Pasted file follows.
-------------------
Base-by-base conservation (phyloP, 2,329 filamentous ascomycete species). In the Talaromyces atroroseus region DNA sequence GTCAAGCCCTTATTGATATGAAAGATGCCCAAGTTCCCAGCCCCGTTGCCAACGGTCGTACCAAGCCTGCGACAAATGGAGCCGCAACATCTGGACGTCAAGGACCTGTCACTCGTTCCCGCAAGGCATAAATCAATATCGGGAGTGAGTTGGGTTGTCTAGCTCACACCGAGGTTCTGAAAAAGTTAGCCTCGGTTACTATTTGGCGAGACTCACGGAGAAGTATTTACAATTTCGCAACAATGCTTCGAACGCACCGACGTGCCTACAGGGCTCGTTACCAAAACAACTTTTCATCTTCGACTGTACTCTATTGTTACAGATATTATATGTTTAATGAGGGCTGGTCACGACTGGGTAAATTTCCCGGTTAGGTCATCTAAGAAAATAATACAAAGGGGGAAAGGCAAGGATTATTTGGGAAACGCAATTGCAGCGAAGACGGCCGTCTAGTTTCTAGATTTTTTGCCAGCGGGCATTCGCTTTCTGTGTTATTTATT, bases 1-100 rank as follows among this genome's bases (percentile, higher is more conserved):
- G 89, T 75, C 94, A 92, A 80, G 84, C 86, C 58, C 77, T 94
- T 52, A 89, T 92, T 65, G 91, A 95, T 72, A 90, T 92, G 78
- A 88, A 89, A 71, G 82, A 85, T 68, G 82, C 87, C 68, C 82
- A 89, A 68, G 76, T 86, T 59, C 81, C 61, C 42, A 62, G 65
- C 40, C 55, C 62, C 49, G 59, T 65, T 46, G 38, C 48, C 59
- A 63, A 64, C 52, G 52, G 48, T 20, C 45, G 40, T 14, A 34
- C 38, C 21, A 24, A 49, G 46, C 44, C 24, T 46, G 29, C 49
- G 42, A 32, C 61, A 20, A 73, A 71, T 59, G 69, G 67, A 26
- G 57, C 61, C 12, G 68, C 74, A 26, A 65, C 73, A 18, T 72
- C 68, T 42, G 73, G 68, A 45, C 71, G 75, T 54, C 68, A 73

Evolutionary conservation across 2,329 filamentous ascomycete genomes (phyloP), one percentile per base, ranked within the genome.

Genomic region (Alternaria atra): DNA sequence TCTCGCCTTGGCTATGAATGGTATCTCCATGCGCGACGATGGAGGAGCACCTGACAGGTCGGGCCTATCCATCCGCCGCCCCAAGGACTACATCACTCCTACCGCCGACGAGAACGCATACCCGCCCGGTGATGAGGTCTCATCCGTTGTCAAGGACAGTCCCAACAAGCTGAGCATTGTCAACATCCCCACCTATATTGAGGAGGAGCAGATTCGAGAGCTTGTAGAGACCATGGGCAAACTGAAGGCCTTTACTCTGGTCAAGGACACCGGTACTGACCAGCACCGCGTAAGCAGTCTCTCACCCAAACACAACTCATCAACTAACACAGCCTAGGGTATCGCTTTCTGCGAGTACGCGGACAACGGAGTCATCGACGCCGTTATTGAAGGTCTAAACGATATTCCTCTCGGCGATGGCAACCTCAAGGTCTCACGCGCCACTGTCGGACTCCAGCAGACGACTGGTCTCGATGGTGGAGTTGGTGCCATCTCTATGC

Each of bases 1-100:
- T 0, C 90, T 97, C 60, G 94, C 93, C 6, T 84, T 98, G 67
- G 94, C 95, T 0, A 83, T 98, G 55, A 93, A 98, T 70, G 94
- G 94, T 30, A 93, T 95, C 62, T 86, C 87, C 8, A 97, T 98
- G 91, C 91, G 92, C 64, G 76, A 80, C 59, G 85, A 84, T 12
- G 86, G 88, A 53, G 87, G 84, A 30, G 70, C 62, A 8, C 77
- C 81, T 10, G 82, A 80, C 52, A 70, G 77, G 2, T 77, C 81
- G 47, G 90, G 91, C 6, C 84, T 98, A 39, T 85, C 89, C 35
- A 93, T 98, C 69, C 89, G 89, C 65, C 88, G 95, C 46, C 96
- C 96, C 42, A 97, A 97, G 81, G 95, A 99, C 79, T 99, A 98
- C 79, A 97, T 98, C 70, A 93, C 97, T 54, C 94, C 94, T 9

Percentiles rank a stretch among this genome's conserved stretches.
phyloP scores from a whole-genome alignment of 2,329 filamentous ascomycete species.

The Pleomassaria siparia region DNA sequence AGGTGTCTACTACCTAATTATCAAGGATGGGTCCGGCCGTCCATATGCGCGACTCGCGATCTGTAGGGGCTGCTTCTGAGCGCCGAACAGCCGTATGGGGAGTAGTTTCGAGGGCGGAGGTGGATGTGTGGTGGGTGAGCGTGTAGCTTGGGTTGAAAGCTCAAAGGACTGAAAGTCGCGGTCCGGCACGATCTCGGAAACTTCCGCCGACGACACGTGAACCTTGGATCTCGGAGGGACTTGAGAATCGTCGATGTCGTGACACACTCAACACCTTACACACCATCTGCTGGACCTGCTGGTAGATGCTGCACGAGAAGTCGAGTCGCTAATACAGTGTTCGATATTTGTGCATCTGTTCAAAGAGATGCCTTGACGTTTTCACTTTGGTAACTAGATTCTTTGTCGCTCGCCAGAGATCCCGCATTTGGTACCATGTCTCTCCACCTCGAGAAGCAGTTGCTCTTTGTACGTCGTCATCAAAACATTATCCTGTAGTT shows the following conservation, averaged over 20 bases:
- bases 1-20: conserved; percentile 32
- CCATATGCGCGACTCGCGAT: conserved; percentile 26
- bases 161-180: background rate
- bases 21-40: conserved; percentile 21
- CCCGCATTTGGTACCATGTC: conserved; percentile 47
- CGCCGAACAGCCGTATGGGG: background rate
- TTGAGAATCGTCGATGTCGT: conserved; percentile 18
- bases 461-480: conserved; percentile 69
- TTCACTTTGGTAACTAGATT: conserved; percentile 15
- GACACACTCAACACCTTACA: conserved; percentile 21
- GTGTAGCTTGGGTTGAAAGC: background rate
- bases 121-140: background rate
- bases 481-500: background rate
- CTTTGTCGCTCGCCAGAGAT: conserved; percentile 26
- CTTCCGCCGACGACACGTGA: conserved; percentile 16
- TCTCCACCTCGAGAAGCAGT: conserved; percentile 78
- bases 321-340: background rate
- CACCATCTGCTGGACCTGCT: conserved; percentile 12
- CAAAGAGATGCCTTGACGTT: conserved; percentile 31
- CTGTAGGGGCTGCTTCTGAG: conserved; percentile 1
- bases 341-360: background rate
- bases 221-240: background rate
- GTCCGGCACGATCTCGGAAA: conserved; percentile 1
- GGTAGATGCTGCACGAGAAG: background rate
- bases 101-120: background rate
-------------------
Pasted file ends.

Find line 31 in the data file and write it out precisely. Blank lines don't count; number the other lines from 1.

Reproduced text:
- bases 21-40: conserved; percentile 21